This is Part 1 of a two-part series that explores barriers to organizational change. The examples I highlight were observed in the 1980s when GM tried to transition their manufacturing plants to the Japanese manufacturing process. Yet, these qualities can also be seen in companies today that resist organizational transformation. Read the final part of the series here.
My last post “Bad employees or bad system? Ask 1984 GM.” discussed the employee transformation that took place in the ‘80s when GM and Toyota created a joint partnership to manufacture small cars. Toyota trained GM’s workforce in the Toyota manufacturing process, which emphasized teamwork and collaboration. They opened the NUMMI manufacturing plant together using this method in 1984.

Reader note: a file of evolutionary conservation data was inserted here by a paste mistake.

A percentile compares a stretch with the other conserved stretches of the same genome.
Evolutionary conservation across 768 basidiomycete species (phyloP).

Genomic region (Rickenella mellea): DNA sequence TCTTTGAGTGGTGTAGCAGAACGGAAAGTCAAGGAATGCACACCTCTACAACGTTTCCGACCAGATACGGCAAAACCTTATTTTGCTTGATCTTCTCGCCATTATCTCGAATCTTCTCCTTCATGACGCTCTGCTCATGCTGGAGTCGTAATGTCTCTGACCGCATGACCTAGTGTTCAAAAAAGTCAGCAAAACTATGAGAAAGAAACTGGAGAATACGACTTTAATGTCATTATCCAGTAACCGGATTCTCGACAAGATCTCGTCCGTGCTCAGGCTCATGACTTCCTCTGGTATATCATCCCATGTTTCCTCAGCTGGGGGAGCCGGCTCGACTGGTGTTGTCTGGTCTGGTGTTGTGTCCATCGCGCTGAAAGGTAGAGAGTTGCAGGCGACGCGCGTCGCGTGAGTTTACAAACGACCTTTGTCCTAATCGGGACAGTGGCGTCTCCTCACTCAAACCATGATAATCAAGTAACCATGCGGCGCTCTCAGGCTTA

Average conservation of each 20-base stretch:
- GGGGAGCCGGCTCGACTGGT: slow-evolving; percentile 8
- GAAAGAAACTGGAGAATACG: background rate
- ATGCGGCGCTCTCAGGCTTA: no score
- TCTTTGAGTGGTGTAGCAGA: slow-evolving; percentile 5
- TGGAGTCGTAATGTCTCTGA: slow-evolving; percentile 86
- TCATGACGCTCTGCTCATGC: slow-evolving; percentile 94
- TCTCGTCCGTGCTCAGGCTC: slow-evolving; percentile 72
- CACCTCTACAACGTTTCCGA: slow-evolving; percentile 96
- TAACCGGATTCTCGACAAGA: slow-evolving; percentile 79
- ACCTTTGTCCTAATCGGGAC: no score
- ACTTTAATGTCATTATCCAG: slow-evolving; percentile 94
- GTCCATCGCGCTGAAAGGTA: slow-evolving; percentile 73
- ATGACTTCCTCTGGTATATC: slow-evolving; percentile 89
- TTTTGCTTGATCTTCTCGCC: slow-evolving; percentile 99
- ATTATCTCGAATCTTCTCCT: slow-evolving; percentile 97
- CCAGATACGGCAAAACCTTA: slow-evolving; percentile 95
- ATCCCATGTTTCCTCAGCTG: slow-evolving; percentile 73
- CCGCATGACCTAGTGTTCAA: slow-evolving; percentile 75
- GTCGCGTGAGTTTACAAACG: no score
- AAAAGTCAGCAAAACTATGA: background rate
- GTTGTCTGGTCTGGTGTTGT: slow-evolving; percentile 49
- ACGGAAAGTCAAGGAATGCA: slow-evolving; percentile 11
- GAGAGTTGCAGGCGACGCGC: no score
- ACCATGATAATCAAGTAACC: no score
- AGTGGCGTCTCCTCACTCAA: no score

Despite using most of the same employees from the troubled (and eventually closed) GM Fremont plant, the problems that plagued GM Fremont were absent at the NUMMI plant. Workers helped each other. They fixed problems rather than accept them (even when that meant stopping production to do so). People became proud of their jobs and of what they were making. (The story of this transformation was told on This American Life. It’s a great listen.)
Yet, it wasn’t all sunshine and rainbows. Read more